I am sad to report that this is not our Kubota, but happy to report that because this Kubota and it’s owner paid us a visit today, I now have a HUGE garden area. Oh the things I could accomplish if I only owned a Kubota. Sigh…

Before & After

by Scott Smith


The image above is from the fall of 2005.


Here I am on April 20, 2006 surveying my fine hog panel installation.

Mephitis mephitis

by Scott Smith

Last night Jack met the local wildlife. When I took him out for his “quick pee” walk he took off down the hill and met up with a skunk. I knew by the time I was within fifty feet of him that he’d been sprayed. The odor removal trick that worked for us was a lot of dish soap (the skunk spray is an oil and the dishwashing liquid cuts oils) and a vinegar and water rinse (I read that Massengill is a popular method for getting rid of the odor and I figured vinegar and water is the same thing, cheaper and happened to be available). I would have taken pictures but he was so pathetic I didn’t want to add insult to injury.

Free At Last!

by Scott Smith

The chickens have gotten to be out of the coop now for two days. Nights of course are always spent under lock and key. They are excellent foragers but any commotion at all sends them running for cover. Of course, if you are a little sparrow, watch out. These girls don’t take kindly to uninvited guests!

Jack checks out the chicken coop while a chicken checks out Jack.
Here is Jack checking out the chicken coop while a chicken is checking out Jack.

Workin’ hard

by Scott Smith

Robinson had me working hard on Wednesday and Sunday. An old office worker like me shouldn’t be raking and moving heavy concrete and cut logs. Oh, the logs.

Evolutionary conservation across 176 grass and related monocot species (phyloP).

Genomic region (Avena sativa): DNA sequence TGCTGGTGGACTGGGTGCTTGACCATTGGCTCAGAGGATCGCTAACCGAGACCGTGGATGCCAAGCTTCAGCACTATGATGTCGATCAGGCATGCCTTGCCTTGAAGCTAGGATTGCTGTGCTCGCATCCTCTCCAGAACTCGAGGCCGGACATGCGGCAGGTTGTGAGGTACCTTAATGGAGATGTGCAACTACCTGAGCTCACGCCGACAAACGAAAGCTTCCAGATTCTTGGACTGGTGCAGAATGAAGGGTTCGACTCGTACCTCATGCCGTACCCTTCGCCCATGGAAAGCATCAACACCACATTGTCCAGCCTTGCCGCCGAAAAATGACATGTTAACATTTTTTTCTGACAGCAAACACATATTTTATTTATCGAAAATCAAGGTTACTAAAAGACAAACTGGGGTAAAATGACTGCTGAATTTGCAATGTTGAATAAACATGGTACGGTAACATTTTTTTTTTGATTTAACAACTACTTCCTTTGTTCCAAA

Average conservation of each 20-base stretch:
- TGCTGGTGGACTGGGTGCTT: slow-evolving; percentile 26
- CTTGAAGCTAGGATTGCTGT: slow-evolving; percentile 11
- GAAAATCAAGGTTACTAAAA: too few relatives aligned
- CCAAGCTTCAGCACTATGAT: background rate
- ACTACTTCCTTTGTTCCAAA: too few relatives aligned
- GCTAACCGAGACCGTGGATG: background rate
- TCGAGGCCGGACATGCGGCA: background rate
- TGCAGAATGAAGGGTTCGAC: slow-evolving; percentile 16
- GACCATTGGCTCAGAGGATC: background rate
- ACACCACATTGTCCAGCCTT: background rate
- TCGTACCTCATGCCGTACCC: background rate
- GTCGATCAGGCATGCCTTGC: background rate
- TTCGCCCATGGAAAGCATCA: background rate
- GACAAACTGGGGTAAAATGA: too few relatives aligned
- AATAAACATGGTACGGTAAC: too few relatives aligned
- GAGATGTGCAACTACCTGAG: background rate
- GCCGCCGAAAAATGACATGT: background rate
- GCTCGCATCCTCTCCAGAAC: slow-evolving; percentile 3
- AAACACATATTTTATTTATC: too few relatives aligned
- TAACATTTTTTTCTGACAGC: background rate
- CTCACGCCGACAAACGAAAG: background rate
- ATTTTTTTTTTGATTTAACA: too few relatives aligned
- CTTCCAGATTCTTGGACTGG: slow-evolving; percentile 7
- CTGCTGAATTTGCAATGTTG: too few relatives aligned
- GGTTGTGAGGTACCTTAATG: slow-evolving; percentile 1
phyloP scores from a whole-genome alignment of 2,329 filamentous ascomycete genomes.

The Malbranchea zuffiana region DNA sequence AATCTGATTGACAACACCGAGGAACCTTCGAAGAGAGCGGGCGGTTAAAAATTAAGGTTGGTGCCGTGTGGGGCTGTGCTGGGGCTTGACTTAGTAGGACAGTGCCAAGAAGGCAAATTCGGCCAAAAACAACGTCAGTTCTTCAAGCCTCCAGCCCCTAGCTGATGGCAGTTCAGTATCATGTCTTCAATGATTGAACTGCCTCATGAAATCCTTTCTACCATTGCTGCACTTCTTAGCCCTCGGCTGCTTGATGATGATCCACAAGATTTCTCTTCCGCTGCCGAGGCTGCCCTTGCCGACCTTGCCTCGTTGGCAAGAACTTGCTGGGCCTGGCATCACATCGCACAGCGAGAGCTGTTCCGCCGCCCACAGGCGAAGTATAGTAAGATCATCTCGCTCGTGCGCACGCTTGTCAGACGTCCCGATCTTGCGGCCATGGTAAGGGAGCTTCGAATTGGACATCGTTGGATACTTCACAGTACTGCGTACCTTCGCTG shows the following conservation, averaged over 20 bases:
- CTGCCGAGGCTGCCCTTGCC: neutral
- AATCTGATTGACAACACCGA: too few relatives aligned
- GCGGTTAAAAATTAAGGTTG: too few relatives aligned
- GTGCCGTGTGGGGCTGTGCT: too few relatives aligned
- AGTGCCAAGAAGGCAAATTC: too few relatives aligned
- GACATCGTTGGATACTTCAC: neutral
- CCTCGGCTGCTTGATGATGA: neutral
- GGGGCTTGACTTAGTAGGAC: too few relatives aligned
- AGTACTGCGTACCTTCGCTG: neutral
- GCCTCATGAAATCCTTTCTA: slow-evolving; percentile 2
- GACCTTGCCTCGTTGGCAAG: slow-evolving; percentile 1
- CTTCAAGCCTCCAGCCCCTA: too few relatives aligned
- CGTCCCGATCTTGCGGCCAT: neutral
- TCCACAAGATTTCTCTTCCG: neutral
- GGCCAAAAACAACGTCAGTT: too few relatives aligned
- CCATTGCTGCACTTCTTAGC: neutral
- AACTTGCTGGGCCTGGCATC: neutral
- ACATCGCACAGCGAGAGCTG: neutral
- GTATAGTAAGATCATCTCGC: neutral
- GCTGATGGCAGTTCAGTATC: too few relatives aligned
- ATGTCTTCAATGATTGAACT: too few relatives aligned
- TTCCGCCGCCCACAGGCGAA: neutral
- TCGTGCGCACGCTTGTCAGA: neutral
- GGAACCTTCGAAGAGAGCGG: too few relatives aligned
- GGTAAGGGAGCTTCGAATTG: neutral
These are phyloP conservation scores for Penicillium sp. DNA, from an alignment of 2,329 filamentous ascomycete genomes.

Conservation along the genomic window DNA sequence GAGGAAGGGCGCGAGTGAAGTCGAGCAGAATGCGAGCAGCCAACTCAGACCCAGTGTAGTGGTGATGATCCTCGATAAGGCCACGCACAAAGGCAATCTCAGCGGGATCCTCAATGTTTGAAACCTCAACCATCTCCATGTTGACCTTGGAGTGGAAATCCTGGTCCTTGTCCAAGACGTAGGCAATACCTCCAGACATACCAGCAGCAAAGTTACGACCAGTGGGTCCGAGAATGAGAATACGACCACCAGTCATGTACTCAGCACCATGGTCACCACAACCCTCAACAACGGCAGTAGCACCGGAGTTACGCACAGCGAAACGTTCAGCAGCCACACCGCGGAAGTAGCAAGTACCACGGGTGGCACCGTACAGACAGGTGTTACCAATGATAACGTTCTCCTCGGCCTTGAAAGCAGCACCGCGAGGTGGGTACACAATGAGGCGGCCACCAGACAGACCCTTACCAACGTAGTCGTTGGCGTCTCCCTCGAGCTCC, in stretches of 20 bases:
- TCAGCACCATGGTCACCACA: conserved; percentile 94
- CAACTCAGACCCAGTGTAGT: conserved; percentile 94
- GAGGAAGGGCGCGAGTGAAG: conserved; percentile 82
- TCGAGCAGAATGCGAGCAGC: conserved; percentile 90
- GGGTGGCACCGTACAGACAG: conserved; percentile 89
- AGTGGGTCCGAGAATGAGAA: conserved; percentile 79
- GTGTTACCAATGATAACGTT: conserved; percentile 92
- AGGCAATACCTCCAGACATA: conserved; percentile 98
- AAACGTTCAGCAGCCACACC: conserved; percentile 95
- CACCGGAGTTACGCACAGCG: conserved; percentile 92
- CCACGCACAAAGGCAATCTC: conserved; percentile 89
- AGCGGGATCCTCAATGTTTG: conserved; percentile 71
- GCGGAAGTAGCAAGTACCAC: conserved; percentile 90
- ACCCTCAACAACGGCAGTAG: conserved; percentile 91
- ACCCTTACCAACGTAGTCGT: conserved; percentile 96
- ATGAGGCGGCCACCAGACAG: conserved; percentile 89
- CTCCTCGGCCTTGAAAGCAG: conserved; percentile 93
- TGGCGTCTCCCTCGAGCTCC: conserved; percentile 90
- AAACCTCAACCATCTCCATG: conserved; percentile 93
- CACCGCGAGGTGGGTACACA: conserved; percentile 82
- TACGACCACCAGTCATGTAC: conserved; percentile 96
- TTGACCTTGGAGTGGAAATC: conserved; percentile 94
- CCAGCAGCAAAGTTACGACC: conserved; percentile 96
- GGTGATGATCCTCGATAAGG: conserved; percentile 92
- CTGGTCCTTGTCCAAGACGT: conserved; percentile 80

The power company outsources tree trimming. These guys are yahoos. While walking Meg, I heard them cheering and grunting like half-naked-painted-football-fans in December. Our property fronts Kellogg School Road and Hickory Corners Road. The portion that juts out, fronting Hickory Corners Road, has an abandon barn (partially on our property) and what’s left from a burned-out house.

The tree trimmer yahoos decided to work the tree-line separating my property from the abandoned lot. They chewed-up a dozen trees for a day and a half. Most of it unnecessary: why would a power line going to an abandon house be hot?

Fine except for the large amount of tree detritus and the logs. Some of these logs are not movable by Michigan’s offensive and defensive lines. I loaded my little cart and made several hauls to the other side of the property. This, will take a few weeks.

Most of the day Laura and I cleared several years worth of leaves from our front yard. It looks much better. She also mowed about an acre today (note to self: change oil in garden tractor), and trimmed and cut down small bushes and trees.